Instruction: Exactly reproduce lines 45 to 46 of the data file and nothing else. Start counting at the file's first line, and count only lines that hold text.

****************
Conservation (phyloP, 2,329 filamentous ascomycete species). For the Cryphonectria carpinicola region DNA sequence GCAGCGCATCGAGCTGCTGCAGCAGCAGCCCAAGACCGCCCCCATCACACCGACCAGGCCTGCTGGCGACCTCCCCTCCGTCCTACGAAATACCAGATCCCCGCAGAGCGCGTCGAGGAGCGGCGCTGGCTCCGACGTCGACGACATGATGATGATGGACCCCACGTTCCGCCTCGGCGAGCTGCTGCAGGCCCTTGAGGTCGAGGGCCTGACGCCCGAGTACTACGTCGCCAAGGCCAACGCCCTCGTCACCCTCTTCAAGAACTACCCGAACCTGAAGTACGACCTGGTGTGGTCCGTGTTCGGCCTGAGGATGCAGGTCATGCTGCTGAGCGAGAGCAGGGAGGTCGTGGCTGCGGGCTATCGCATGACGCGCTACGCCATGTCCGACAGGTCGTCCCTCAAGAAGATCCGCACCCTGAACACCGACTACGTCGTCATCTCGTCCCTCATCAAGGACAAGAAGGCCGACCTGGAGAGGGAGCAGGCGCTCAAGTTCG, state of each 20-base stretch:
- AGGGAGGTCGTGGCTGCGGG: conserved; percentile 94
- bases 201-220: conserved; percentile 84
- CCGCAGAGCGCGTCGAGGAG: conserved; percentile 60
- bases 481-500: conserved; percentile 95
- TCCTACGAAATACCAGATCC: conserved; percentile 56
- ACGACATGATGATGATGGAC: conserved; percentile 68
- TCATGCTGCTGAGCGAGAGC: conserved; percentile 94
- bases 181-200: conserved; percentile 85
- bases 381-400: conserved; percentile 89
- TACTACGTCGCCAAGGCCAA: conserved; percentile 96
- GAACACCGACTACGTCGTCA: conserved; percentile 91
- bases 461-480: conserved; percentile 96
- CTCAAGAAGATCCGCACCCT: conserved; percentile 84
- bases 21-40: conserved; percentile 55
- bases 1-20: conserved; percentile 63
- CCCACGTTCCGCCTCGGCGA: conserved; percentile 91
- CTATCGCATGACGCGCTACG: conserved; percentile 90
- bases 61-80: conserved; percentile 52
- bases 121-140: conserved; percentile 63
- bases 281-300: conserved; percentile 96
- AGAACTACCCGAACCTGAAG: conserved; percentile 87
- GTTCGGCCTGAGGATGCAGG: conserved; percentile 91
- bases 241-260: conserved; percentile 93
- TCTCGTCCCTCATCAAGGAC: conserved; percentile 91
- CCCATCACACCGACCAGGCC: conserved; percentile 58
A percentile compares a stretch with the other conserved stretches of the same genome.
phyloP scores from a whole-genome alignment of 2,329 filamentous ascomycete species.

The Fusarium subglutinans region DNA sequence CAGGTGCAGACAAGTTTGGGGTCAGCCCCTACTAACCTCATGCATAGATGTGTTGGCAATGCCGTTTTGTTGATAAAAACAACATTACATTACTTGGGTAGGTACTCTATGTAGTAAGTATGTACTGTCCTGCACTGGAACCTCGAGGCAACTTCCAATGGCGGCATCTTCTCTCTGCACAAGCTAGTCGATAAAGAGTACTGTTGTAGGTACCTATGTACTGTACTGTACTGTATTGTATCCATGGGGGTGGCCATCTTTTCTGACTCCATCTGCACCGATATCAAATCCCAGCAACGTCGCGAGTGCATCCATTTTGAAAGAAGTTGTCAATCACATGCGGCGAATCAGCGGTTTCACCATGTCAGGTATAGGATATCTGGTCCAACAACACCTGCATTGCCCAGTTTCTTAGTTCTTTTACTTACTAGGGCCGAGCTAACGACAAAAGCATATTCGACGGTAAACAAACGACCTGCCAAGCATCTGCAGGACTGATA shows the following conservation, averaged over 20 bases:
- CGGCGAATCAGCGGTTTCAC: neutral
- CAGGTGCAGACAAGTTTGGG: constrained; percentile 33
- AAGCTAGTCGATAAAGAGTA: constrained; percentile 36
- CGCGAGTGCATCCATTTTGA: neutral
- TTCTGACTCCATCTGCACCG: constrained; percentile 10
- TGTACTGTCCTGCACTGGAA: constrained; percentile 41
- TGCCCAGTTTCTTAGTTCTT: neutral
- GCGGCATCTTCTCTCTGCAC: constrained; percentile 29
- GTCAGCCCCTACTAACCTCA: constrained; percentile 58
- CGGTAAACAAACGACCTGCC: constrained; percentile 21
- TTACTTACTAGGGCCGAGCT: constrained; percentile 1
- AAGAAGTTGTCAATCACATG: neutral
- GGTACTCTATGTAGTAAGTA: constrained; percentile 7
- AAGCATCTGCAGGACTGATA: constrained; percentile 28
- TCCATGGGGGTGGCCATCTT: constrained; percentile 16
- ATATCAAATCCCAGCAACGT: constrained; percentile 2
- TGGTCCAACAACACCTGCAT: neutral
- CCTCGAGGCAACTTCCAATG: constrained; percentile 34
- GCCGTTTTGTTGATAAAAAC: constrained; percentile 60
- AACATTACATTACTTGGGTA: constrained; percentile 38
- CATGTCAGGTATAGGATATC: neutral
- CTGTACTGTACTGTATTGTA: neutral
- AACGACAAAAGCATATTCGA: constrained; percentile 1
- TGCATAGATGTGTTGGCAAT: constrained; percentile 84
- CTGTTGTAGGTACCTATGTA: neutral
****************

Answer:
- ATATCAAATCCCAGCAACGT: constrained; percentile 2
- TGGTCCAACAACACCTGCAT: neutral